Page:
Southeast Asia | Wilson Center

Southeast Asia

China and the South China Sea

Southeast Asia is bound to China by geography. Viewed from China, the region is a southern appendage to China, one fragmented into a number of relatively small countries. Ethnographers believe all the major long-established populations in that region originally migrated from China – pushed south over millennia by the expanding numbers of the Han people. Some of those populations, notably the Thai, retain a close affinity to China because substantial numbers of their coethnics still live in southern China.

Realizing the Singapore-on-Thames Inspiration

The Conservative’s landslide victory in the latest UK elections led to a collective sigh of relief in the global financial markets. The win is expected to lead to political stability that has been much-needed since the 2016 referendum when Britons voted to leave the European Union. Whether for or against Brexit, the past three years have made it difficult for the country to focus on anything but its future relations with the Continent.

Why 2020 Will Be a Big Year for Vietnam’s Foreign Policy

Over the past few years, Vietnam’s foreign policy has been in focus due to Hanoi’s increasing activism on a range of issues ranging from peacekeeping to the territorial disputes in the South China Sea, where it is a claimant. 2020 will be a big year that spotlights that, with Vietnam holding a couple of prominent regional and international positions amid a challenging geopolitical environment and a busy period for its domestic politics as well.

What Does the Rise of China’s Security Partnerships Mean for Asia?

Over the past few weeks, new details have emerged around a potential Chinese military facility in Cambodia, which could possibly give Beijing its first installation of its kind in Southeast Asia.

Managing the Rise of China's Security Partnerships in Southeast Asia

Over the past few years, while China has continued its criticism of the U.S. alliance system in the Asia-Pacific, Beijing has in fact been developing a network of new security partnerships of its own in the region. The emergence of these security partnerships is of potentially great significance, not just for Beijing’s own growing regional influence, but the alignments of other countries such as the United States and the broader regional security architecture.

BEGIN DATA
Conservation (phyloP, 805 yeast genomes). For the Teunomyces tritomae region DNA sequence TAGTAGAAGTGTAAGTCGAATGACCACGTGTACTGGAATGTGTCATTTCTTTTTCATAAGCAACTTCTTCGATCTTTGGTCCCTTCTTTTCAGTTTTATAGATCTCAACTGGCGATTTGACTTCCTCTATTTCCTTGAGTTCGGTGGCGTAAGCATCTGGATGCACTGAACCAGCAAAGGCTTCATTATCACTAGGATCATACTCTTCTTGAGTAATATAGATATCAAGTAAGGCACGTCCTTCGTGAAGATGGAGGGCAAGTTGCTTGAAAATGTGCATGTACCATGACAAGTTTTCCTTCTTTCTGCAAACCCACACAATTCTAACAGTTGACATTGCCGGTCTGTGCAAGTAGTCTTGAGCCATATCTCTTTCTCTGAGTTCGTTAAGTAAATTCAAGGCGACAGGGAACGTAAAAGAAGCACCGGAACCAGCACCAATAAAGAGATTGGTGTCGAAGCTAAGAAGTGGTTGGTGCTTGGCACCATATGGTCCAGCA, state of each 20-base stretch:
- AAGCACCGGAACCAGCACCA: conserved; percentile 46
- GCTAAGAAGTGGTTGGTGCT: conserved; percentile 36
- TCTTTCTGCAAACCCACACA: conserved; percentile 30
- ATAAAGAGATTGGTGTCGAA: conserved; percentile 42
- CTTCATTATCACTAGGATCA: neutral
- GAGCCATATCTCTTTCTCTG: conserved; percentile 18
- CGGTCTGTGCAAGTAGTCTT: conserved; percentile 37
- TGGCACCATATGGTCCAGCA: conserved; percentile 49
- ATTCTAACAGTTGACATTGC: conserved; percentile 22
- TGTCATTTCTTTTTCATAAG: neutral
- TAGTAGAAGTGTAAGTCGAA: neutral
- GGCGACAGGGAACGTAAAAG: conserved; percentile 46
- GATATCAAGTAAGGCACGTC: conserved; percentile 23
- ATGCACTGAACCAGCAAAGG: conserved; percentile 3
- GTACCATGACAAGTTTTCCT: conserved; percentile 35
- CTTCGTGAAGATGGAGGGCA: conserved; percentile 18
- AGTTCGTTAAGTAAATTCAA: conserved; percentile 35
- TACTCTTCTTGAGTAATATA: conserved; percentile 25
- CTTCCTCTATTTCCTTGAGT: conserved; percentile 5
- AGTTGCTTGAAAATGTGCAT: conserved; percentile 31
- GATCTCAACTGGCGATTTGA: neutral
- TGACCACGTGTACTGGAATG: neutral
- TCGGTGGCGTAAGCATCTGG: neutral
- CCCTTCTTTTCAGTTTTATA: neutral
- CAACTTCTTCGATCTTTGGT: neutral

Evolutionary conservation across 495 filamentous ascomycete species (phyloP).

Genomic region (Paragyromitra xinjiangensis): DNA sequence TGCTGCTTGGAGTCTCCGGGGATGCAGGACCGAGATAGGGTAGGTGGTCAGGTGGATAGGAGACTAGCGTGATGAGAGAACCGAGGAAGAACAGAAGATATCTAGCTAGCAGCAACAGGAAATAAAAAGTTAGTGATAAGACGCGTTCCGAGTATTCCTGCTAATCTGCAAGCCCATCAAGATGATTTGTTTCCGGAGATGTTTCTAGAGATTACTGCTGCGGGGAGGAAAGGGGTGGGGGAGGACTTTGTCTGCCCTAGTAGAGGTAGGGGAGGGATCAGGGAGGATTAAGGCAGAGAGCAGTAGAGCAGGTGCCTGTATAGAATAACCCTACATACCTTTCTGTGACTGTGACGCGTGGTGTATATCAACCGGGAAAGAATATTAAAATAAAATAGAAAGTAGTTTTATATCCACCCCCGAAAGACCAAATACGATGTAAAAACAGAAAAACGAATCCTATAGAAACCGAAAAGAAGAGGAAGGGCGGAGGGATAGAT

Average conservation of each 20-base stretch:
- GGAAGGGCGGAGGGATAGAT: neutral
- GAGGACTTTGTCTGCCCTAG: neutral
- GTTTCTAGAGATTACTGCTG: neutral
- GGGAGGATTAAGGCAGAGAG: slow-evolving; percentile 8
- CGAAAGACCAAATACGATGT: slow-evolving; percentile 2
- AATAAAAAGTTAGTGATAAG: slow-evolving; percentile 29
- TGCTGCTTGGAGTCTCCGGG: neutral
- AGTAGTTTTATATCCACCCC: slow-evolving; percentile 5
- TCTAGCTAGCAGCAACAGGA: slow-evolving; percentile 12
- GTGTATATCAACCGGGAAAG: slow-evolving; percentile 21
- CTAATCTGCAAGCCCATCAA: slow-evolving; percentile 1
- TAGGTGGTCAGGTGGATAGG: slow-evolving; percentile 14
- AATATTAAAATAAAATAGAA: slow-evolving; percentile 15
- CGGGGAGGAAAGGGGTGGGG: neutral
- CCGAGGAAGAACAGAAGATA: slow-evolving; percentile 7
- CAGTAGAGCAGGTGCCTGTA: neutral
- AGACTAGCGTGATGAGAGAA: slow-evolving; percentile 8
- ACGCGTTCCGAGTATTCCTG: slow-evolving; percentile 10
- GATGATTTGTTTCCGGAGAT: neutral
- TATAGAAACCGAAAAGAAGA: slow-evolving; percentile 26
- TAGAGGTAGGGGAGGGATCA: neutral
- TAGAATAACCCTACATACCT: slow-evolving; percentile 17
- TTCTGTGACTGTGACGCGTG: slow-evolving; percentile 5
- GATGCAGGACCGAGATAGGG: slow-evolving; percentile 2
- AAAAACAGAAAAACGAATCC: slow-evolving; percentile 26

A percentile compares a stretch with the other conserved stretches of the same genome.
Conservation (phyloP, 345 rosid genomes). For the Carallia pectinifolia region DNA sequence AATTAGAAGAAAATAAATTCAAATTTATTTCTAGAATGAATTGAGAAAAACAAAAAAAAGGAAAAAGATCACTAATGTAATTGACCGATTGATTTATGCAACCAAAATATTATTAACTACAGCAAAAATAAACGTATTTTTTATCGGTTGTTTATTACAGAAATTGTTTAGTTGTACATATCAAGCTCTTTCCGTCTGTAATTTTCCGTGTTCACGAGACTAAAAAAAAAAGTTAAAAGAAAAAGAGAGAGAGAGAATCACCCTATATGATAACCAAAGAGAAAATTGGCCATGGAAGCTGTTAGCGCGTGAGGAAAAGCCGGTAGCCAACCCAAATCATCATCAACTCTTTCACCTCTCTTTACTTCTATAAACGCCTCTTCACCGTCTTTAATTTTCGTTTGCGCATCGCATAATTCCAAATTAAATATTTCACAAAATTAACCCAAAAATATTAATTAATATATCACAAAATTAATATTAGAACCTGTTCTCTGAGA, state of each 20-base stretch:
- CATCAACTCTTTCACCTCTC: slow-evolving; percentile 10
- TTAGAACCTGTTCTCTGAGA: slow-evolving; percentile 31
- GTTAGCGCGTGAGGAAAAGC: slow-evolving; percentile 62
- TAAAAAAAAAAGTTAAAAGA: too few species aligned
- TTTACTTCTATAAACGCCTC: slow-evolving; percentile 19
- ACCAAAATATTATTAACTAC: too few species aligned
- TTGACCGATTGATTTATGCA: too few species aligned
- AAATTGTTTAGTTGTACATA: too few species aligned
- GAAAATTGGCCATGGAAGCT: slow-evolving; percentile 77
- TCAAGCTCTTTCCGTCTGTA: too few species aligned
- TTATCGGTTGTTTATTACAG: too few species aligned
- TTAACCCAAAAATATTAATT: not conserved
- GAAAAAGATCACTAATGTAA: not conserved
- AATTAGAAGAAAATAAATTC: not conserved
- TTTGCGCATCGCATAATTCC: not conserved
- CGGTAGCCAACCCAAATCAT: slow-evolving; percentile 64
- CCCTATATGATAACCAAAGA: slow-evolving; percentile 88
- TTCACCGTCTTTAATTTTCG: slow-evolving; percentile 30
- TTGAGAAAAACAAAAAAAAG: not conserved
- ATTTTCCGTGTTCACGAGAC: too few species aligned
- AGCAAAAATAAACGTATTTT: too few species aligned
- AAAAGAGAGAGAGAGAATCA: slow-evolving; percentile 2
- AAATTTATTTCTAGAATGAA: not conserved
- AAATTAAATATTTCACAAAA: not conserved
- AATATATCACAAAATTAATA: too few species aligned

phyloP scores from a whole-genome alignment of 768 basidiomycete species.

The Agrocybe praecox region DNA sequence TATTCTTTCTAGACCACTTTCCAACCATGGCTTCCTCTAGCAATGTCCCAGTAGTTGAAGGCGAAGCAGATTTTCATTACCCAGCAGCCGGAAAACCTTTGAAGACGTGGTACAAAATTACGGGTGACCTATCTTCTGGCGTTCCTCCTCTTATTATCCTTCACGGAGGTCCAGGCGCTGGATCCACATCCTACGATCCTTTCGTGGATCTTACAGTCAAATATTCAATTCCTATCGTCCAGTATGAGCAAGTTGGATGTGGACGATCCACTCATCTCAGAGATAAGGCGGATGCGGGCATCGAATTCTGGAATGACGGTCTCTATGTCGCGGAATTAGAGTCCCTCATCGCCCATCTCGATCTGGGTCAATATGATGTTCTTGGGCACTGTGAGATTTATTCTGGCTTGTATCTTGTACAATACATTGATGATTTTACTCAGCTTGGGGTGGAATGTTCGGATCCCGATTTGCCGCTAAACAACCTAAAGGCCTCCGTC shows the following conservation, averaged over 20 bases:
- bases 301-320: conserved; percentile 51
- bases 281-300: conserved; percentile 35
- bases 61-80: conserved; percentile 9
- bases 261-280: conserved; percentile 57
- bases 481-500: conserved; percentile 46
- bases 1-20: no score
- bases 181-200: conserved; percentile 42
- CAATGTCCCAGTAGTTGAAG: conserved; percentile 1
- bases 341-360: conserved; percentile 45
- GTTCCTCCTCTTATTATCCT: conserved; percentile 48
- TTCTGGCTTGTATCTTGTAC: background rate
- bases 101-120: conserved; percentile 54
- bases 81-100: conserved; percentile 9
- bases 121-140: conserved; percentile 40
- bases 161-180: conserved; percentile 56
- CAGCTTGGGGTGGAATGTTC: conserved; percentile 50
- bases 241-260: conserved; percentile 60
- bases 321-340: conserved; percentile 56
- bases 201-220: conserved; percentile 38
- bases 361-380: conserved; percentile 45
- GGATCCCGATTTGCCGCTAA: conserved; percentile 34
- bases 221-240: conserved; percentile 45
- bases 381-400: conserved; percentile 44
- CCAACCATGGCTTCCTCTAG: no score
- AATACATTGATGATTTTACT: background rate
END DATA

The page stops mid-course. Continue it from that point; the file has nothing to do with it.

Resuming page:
The South China Sea in Strategic Terms

In recent years, U.S. military planners have shifted their focus from counterterrorism, low intensity conflict to great power, high intensity threats.  The most likely single scenario for a major military engagement against a great power adversary would be one against China centered on the South China Sea.  There are certainly other situations involving other challenges, but this is the most plausible and dangerous.  Any such assertion must rest on an understanding that critical U.S.

USAID and the Private Sector: Blended Finance Partnership to Combat Ocean Plastic Pollution (Launch Event)

The amount of plastic pollution flowing into the ocean is increasing at an alarming rate, creating an urgent challenge for the world’s environment and economy. On our current trajectory, by 2050 — pound for pound — there will be more plastic in the ocean than fish. Most ocean plastic pollution emanates from developing countries — and, more specifically, from rapidly urbanizing coastal cities in the developing world — where waste management systems are struggling to keep pace with growing populations and increasing amounts of trash.

Southeast Asia Stands to Gain Big on U.S.-China Frictions

The impact of the ongoing U.S.-China trade dispute has gone far beyond the borders of the two countries calling the shots. From the IMF to investment banks on Wall Street, voices cautioning against escalating tensions and the risks posed by failure to resolve differences have been loud and clear. The uncertainty alone caused by the growing tensions between Washington and Beijing have been destabilizing for the region. What has been less evident, though, is that Sino-U.S. trade friction have already begun to benefit Southeast Asia.

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